People Like Us (Alex Kurtzman, 2012): USA

Reviewed by Byron Potau. Viewed at the Regal Cinemas as part of the 2012 Los Angeles Film Festival.

People Like Us

People Like Us, in short, is about a bunch of people who make life much harder for themselves than it needs to be. The film claims to be based on true events which seems believable since only real people are this frustrating.

Sam (Chris Pine) is a hotshot salesman whose latest screw up broke some important health regulations and may cost him his job. When his record producer father dies he reluctantly heads back home only to find that his father left him $150,000 in a shaving bag with instructions on whom to give it to. After a little investigation, Sam learns that it is supposed to go to his nephew, Josh (Michael Hall D”Addario), from the sister, Frankie (Elizabeth Banks) he never knew he had. Sam strikes up a friendship with Frankie and Josh, but he can’t seem to bring himself to tell her he is her brother.

The film has a nice twist in the very end, but along the way has far too many special moments between characters when they suddenly feel what they’ve been waiting to feel, find what they’ve searching for, or hear what they’ve long needed to hear and everything is alright again.

Scenes like Sam’s return home for his father’s funeral where his mother (played by Michelle Pfeiffer) greets him with a slap across the face seems phony and theatrical. She couldn’t at least say hello first?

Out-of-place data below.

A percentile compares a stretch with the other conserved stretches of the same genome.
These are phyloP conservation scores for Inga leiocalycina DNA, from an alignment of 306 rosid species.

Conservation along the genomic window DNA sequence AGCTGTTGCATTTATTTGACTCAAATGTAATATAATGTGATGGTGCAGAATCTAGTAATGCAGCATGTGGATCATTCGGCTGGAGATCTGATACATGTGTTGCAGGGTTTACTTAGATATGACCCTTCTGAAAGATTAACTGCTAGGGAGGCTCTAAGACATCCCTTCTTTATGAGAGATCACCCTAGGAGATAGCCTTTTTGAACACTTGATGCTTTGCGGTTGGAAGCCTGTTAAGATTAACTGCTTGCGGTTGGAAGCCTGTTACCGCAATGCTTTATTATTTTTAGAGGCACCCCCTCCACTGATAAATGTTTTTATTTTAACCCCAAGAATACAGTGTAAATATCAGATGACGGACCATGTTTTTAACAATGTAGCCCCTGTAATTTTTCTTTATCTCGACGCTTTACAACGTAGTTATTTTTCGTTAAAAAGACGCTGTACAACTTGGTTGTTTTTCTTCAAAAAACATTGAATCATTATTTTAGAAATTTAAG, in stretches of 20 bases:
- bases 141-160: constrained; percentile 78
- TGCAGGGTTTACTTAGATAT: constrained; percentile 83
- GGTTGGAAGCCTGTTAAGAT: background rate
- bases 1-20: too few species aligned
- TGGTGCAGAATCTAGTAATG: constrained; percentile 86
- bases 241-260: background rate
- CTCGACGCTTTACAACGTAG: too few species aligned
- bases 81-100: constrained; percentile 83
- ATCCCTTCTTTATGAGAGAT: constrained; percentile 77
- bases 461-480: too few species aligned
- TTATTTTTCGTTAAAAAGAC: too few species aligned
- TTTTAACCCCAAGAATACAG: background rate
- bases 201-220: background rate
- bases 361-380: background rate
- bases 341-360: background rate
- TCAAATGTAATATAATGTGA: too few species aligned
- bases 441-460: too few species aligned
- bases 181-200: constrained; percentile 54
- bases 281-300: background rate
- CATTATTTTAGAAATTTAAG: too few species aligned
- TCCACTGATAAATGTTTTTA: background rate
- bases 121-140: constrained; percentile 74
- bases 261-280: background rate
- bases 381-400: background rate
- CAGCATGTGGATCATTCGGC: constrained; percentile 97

Then there is the film’s driving force, Sam and Frankie are brother and sister. You can understand some hesitance on Sam’s part to tell her but after awhile it’s just frustrating as he drags it on for far too long complicating things unnecessarily.

Similarly, Sam’s mom has some illness that she won’t go to the hospital for and it takes a special moment between her and Sam for her to go and everything seems wonderful after that. And Sam’s legal difficulties with a mistake he made on his job which violated some health codes is an annoying side story because it grows increasingly complicated when Sam repeatedly won’t deal with it.

Elizabeth Banks does what she can with her character, but it’s not enough to save this film from too many maudlin moments with this family that needs someone to hold their hand just to get the simplest things done.

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